Building Powerful Image Classification Convolutional Neural Network using Keras

Source: Deep Learning on Medium


In this article we will explore how to build a CNN using keras and classify images.

Prerequisites:

Convolutional Neural Network Basics,

Build Artificial Neural Network using Keras

We will classify the image as either cats or dogs using the dataset.

I have stored the images in a directory structure as shown below

High level steps to build the CNN to classify images are

  1. Create convolutional layers by applying kernel or feature maps
  2. Apply Max pool for translational invariance
  3. Flatten the inputs
  4. Create a Fully connected neural network
  5. Train the model
  6. Predict the output

First we initialize the neural network for building the CNN

from keras.models import Sequential
classifier = Sequential()

We apply convolution operation using multiple feature detector or kernels on the input image. Feature detectors can be to sharpen the image, blur the image etc.

Our input image is a 64 by 64 pixel with 3 channels for the colored image.

We want 32 feature maps by using a 3 by 3 kernel or feature detector with a stride of 1 from left to right and a stride of 1 from top to bottom.

The activation function is relu — Rectifier Linear Unit which helps with non linearity in the neural network.

from keras.layers import Conv2D

classifier.add(Conv2D(filters=32, kernel_size=(3,3),strides=(1, 1), input_shape=(64,64,3), activation='relu'))

Once we have 32 feature maps we apply max pooling for translational invariance. Translational invariance is when we change the input by a small amount the outputs do not change. Max pooling reduces the number of cells.

Pooling helps detect features like colors, edges etc.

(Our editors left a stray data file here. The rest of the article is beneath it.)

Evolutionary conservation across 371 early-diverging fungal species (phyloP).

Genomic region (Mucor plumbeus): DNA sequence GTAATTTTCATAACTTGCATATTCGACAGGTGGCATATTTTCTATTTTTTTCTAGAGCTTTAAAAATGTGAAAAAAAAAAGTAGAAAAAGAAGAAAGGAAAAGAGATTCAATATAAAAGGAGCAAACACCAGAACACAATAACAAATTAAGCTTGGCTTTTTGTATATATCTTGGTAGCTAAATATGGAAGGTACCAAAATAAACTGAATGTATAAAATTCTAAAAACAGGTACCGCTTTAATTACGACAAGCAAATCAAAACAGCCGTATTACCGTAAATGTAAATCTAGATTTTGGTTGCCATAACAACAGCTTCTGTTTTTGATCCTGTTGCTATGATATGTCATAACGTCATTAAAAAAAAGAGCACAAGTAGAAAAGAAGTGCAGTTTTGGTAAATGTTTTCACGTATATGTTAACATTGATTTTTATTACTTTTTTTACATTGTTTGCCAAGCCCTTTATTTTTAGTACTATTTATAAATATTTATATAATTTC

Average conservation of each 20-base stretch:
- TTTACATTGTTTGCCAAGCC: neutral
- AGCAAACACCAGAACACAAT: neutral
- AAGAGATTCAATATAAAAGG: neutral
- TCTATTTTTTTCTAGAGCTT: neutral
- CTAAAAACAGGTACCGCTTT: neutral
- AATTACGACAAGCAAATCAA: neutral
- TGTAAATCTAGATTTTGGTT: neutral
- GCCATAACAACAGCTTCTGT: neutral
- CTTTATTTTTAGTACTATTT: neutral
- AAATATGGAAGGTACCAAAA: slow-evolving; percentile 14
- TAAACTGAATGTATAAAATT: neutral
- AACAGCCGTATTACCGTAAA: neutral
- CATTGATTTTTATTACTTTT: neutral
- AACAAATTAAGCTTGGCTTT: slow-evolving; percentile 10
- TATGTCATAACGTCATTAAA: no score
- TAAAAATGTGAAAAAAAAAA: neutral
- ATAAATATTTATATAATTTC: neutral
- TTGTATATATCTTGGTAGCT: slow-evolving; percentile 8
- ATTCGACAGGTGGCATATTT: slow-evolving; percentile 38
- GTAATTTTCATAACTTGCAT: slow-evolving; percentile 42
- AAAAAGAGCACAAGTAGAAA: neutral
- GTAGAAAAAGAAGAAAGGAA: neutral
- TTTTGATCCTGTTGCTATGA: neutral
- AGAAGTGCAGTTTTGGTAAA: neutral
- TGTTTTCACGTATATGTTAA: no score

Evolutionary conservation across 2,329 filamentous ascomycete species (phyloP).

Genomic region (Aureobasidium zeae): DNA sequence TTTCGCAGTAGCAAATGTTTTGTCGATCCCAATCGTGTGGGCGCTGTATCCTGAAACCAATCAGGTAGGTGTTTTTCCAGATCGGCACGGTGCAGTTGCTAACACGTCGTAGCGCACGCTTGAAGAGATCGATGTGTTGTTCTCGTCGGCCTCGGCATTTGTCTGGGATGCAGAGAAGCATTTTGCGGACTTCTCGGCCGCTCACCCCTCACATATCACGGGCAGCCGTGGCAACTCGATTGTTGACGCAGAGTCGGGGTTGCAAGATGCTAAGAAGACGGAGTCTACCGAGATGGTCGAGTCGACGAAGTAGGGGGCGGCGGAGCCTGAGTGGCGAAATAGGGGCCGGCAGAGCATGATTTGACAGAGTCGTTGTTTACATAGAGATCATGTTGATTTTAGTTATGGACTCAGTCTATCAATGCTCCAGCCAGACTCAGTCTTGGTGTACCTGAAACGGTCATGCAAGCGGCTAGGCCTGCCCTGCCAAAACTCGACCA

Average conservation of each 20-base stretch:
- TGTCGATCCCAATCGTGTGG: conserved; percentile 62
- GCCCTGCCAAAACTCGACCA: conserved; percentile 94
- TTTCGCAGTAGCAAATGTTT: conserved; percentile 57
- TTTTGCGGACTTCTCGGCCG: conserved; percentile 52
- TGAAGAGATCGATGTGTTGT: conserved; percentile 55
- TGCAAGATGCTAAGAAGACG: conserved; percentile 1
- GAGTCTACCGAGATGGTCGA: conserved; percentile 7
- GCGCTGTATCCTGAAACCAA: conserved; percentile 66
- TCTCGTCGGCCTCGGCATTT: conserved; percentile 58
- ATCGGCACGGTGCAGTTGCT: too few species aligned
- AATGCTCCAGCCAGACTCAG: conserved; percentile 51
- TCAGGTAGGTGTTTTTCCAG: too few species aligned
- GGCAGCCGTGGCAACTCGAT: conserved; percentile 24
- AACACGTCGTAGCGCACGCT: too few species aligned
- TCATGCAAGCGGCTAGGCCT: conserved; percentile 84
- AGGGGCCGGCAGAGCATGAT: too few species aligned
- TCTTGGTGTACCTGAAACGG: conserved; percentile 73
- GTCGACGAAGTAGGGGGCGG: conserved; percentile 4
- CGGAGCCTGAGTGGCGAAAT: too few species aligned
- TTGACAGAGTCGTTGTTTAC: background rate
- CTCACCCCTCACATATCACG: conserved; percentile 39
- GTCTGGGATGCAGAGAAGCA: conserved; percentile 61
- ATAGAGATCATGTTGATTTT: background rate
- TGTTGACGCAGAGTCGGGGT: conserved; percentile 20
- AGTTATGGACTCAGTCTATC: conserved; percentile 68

For max pooling we use the pool_size of 2 by 2 matrix for all 32 feature maps.

from keras.layers import MaxPooling2D
classifier.add(MaxPooling2D(pool_size=(2,2)))

We can add one more convolutional layer.

This time we will have 64 feature maps with the kernel of (3,3). Default stride is (1,1). We then apply the max pooling to the convolutional layers.

classifier.add(Conv2D(filters=64, kernel_size=(3,3), activation='relu'))
classifier.add(MaxPooling2D(pool_size=(2,2)))

Next step is to flatten all the inputs. The flattened data will be the input to the fully connected neural network.

from keras.layers import Flatten
classifier.add(Flatten())

We now build the fully connected neural network with 128 input units and one output unit. we use Dropout rate of 20% to prevent overfitting.

This is a binary classification problem so we use the sigmoid activation function in the output layer.

from keras.layers import Dense
from keras.layers import Dropout
classifier.add(Dense(units=128, activation='relu'))
classifier.add(Dropout(rate=0.2))
classifier.add(Dense(units=1, activation='sigmoid'))

we now compile the neural network with adadelta optimizer. Adadelta accelerate the convergence.

Loss function will be binary_crossentropy as this is a binary classification problem.

classifier.compile( optimizer='adadelta', loss='binary_crossentropy', metrics=['accuracy'])

We fit CNN to images by apply image augmentation via a number of random transformations.

We zoom the image, shear the image and horizontally flip the image. This helps prevent overfitting and helps the model generalize better.

Our original images consist in RGB coefficients in the range 0–255.These values are too high for our models to process given a typical learning rate. To handle that we set target values between 0 and 1 by scaling with a 1/255 factor.

from keras.preprocessing.image import ImageDataGenerator
# applying transformation to image